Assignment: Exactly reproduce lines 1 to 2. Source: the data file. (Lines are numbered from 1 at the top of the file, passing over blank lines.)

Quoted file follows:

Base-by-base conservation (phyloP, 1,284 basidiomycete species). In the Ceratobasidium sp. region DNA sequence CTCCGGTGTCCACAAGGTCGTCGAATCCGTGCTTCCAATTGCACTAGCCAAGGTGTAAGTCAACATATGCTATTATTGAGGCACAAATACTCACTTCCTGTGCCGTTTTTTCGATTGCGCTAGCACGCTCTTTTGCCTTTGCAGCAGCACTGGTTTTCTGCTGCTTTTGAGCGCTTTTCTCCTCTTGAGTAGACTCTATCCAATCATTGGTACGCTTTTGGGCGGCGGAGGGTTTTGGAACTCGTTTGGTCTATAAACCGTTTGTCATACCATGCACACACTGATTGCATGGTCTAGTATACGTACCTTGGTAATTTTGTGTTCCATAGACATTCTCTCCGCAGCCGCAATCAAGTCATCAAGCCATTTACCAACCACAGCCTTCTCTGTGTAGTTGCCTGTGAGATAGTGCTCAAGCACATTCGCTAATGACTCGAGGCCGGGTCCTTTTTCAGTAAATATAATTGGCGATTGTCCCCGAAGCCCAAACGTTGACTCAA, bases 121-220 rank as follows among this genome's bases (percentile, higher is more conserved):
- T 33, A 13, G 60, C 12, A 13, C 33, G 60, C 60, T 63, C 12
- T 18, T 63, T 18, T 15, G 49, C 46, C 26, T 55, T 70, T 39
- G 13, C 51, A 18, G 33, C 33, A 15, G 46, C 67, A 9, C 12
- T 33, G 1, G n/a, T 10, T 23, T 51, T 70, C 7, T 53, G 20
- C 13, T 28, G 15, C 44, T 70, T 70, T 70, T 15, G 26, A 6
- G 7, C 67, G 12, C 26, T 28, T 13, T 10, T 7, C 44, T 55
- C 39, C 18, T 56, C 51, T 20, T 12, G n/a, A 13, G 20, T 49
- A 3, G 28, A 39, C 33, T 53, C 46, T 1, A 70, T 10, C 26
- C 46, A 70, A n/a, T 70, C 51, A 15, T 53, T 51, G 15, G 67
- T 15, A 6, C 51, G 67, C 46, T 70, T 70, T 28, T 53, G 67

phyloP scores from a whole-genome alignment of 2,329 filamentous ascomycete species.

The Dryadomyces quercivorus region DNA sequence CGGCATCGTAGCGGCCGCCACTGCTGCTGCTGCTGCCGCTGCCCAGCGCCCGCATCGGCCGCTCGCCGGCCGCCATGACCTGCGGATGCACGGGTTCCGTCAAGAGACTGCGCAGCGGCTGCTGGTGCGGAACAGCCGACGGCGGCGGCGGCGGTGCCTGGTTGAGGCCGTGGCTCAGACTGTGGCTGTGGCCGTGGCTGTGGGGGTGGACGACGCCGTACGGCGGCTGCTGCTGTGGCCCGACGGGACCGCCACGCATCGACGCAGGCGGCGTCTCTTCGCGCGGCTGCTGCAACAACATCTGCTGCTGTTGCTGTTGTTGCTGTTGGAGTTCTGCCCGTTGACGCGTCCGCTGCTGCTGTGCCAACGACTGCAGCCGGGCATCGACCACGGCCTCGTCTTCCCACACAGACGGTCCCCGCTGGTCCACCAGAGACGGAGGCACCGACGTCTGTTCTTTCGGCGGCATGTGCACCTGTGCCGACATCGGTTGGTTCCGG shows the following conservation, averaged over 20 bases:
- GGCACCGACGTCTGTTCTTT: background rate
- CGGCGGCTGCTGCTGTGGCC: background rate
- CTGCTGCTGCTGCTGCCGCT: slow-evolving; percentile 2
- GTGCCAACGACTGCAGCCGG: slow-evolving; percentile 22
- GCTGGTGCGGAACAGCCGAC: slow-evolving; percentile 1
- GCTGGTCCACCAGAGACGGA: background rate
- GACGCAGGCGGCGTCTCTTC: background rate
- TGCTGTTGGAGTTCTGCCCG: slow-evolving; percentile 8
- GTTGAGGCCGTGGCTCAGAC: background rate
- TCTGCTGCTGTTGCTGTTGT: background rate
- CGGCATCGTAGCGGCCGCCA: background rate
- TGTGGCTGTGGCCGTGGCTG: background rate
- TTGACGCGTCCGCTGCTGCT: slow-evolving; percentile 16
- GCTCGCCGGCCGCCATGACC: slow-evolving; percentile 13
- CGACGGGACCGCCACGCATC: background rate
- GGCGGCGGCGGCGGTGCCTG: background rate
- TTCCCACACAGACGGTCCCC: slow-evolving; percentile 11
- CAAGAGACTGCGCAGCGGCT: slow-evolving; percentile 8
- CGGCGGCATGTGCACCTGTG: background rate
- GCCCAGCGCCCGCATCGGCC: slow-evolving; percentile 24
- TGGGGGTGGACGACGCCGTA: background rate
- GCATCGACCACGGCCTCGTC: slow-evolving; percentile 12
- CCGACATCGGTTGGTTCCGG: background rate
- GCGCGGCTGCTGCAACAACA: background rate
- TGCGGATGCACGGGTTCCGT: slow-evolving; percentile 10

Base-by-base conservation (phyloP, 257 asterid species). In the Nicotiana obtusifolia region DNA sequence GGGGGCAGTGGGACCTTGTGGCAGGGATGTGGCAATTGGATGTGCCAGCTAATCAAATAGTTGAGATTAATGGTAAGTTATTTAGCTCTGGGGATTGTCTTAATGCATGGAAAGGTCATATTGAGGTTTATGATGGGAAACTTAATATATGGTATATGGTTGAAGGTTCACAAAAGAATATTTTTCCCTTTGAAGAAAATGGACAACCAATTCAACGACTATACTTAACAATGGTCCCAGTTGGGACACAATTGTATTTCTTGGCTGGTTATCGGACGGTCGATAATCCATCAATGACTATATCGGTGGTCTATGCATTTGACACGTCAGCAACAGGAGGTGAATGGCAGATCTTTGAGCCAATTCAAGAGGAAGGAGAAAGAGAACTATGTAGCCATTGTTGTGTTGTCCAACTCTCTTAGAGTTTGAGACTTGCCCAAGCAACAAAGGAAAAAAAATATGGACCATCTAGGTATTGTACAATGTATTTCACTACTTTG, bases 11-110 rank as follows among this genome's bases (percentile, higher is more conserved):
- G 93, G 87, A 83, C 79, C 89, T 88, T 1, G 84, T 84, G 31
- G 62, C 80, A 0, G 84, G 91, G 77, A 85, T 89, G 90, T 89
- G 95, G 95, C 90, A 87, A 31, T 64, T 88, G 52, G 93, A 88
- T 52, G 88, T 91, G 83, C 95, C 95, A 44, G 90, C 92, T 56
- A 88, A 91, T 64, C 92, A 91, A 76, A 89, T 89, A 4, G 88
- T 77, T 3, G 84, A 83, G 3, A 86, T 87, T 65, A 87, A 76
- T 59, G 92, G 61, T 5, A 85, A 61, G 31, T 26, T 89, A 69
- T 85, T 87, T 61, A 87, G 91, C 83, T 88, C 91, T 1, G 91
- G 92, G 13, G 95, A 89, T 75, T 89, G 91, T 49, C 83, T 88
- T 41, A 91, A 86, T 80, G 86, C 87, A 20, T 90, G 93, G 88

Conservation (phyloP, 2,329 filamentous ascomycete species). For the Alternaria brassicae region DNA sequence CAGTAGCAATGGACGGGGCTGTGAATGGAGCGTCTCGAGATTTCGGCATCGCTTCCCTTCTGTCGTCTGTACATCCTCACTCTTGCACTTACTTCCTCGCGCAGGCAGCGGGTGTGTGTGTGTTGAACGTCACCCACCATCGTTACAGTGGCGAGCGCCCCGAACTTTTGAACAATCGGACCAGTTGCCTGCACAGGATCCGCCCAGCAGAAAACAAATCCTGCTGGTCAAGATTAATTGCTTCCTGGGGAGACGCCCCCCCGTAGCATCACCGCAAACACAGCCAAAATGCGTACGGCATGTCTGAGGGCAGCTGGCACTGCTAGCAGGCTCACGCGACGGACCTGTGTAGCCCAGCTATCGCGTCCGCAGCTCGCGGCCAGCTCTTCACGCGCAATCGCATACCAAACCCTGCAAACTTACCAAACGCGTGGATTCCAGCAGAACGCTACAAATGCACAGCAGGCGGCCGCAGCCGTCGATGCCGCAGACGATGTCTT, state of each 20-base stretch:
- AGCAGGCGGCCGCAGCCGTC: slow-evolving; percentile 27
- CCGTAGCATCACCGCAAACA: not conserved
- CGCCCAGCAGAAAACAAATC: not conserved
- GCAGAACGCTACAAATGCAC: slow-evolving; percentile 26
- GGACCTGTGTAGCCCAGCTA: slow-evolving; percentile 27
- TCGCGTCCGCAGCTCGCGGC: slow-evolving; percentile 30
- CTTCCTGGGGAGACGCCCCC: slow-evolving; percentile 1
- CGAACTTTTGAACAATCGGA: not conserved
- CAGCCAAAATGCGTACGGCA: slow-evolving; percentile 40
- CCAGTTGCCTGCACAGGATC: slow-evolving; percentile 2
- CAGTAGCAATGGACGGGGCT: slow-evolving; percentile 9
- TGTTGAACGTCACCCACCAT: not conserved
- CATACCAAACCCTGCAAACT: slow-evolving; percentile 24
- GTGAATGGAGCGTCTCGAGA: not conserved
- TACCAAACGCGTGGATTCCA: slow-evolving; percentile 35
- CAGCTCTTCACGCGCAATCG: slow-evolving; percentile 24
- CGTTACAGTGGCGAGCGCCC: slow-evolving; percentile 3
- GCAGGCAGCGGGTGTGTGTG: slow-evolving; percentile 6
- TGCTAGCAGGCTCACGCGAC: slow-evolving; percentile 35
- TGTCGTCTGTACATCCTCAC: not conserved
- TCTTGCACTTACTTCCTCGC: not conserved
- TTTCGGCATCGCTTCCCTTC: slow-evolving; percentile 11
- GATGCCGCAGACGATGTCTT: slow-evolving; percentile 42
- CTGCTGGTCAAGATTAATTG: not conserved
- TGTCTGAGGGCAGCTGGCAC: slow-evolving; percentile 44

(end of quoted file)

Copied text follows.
Base-by-base conservation (phyloP, 1,284 basidiomycete species). In the Ceratobasidium sp. region DNA sequence CTCCGGTGTCCACAAGGTCGTCGAATCCGTGCTTCCAATTGCACTAGCCAAGGTGTAAGTCAACATATGCTATTATTGAGGCACAAATACTCACTTCCTGTGCCGTTTTTTCGATTGCGCTAGCACGCTCTTTTGCCTTTGCAGCAGCACTGGTTTTCTGCTGCTTTTGAGCGCTTTTCTCCTCTTGAGTAGACTCTATCCAATCATTGGTACGCTTTTGGGCGGCGGAGGGTTTTGGAACTCGTTTGGTCTATAAACCGTTTGTCATACCATGCACACACTGATTGCATGGTCTAGTATACGTACCTTGGTAATTTTGTGTTCCATAGACATTCTCTCCGCAGCCGCAATCAAGTCATCAAGCCATTTACCAACCACAGCCTTCTCTGTGTAGTTGCCTGTGAGATAGTGCTCAAGCACATTCGCTAATGACTCGAGGCCGGGTCCTTTTTCAGTAAATATAATTGGCGATTGTCCCCGAAGCCCAAACGTTGACTCAA, bases 121-220 rank as follows among this genome's bases (percentile, higher is more conserved):
- T 33, A 13, G 60, C 12, A 13, C 33, G 60, C 60, T 63, C 12